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These Gorgeous UK Landscapes Had been Made For The New Lord Of The Rings Collection

Amazon has announced plans to move production of its highly anticipated Lord of the Rings series to the UK.

The first season of the fantasy epic was filmed in New Zealand, the location of the blockbuster films, but the news that the second season will be filmed in the UK has been welcomed by British fans – especially as there is likely to be five seasons in total.

The surprising relocation is due to Amazon Studios’ decision to reduce its carbon footprint while expanding its production area.

The series, the name of which is not yet known, will take place thousands of years before the events in Tolkien’s famous books The Hobbit and The Lord of the Rings.

So we’ve put together a list of the most ethereal places in the UK that could appear on the famous series.

Dorsets Jurassic Coast, England

Avalon via Getty ImagesDurdle Door Jurassic Coast World Heritage Site, Lulworth Dorset England

Can’t you imagine something dramatic happening here? Perhaps something monstrous emerges from the sea? As England’s only World Heritage Site known for its unusual rock formations and fossils, the area is known for its beauty.

Scotland’s Isle of Skye

Schroptschop via Getty ImagesFamous rock formation Old Man of Storr on the Trotternish peninsula of the Isle of Skye in Scotland.

The Isle of Skye – a perfect destination for some fantasy scenes, especially with the famous rock ‘Old Man of Storr’ behind it. The rock itself even sounds like a Lord of the Rings character.

danm via Getty ImagesNeist Point and the lighthouse on the Isle of Skye at sunset in Scotland, UK

Picturesque doesn’t even cover it. The Isle of Skye is believed to offer some of the most dramatic views in all of Scotland. The origins of the name itself are unclear, but some believe that previous residents called it the “winged island”.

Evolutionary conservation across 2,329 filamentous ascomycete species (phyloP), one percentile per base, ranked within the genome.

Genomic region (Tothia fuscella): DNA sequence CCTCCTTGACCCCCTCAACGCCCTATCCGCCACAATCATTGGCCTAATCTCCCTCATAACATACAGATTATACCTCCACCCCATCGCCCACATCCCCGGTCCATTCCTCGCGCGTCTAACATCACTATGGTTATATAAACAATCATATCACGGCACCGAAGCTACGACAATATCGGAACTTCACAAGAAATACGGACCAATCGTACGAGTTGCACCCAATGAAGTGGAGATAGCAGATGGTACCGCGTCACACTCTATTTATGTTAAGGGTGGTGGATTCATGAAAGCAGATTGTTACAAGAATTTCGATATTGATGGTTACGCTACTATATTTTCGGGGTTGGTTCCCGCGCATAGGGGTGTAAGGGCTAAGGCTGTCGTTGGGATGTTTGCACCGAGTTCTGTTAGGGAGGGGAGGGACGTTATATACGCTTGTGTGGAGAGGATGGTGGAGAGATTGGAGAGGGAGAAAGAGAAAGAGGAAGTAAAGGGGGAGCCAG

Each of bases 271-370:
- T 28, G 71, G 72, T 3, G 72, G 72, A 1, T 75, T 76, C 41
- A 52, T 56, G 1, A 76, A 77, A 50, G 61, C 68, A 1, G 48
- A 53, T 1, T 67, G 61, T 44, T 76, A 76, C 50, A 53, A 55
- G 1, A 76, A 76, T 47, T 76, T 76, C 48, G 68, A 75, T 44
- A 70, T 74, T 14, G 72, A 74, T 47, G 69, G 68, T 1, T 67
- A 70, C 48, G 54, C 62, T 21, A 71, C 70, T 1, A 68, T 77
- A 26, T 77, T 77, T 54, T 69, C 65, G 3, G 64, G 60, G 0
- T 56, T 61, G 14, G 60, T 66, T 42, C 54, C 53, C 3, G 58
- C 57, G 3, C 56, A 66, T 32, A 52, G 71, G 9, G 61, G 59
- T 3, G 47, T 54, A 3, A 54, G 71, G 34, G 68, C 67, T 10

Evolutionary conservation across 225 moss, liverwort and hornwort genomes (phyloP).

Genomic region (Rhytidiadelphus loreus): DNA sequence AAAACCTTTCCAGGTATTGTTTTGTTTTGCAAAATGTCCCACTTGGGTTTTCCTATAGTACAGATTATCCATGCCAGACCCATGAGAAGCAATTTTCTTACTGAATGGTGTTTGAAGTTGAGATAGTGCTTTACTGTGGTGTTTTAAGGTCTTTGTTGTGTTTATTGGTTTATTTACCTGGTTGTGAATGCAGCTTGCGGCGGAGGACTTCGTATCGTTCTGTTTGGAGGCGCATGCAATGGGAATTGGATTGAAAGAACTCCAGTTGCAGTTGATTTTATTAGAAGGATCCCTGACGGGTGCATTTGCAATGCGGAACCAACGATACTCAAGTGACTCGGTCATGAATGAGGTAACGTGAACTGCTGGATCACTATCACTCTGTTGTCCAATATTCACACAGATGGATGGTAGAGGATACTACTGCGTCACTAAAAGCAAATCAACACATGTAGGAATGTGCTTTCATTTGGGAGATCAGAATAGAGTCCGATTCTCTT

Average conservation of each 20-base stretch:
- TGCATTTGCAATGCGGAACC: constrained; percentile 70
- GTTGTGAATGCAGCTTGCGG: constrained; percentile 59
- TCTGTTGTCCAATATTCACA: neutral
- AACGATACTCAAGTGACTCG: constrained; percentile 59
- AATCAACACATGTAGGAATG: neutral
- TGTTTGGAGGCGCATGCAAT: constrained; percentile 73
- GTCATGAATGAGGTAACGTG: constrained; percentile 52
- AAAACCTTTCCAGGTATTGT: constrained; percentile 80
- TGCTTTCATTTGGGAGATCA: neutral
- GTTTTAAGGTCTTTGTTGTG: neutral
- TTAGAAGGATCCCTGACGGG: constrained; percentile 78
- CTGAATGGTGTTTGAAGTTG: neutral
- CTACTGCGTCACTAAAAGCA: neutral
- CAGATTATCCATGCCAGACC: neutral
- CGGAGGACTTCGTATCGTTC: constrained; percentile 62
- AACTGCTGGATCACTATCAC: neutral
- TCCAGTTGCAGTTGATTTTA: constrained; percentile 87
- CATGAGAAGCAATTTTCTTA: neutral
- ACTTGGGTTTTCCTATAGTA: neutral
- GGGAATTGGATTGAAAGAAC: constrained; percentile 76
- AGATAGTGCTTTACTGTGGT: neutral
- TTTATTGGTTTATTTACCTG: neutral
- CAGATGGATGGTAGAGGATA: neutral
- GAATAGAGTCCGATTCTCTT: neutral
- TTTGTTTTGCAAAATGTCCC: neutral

Standing stones in Scotland’s Outer Hebrides

Mint Images via Getty ImagesStanding Stones, Outer Hebrides, Scotland

Obviously, Amazon Studios would be missing a trick if it didn’t travel to Scotland. These stones are said to be 5,000 years old, even older than Stonehenge, and were a site of important rituals for at least 2,000 years.

Cornwall’s St. Nectan’s Kieve, England

Chris Brunt via Getty ImagesSt Nectans Kieve is a beautiful wooded gorge near Tintagel in North Cornwall, England.

Tucked away in Cornwall is an 18 meter high waterfall next to ancient woodland on the banks of rival Trevillet. The area has even been named an Area of ​​Special Scientific Interest due to the rare plants found in the area.

Giant’s Causeway in Northern Ireland

Francesco Vaninetti Photo via Getty ImagesUnited Kingdom, Northern Ireland, County Antrim

The ideal location for an ethereal series, because it is named after a giant. Although it seems very man-made, this natural rock formation has existed for 50-60 million years as a result of volcanic activity.

Snowdonia, Wales

Joe Daniel Price via Getty ImagesSnowdonia, Wales

These mountains are the tallest in Wales, rising more than 1,000 meters above sea level. The area also has famous links to the legends of King Arthur, making it a place already steeped in mystery and folklore.

Northern Ireland’s dark hedges

Andia via Getty ImagesIreland, Ulster, County Antrim, Ballymoney, Dark Hedges

This tree tunnel in Northern Ireland was already the setting for the widespread fantasy series Game of Thrones. At 200 years old, it might not be the oldest feature in the UK, but it’s definitely one of the scariest.

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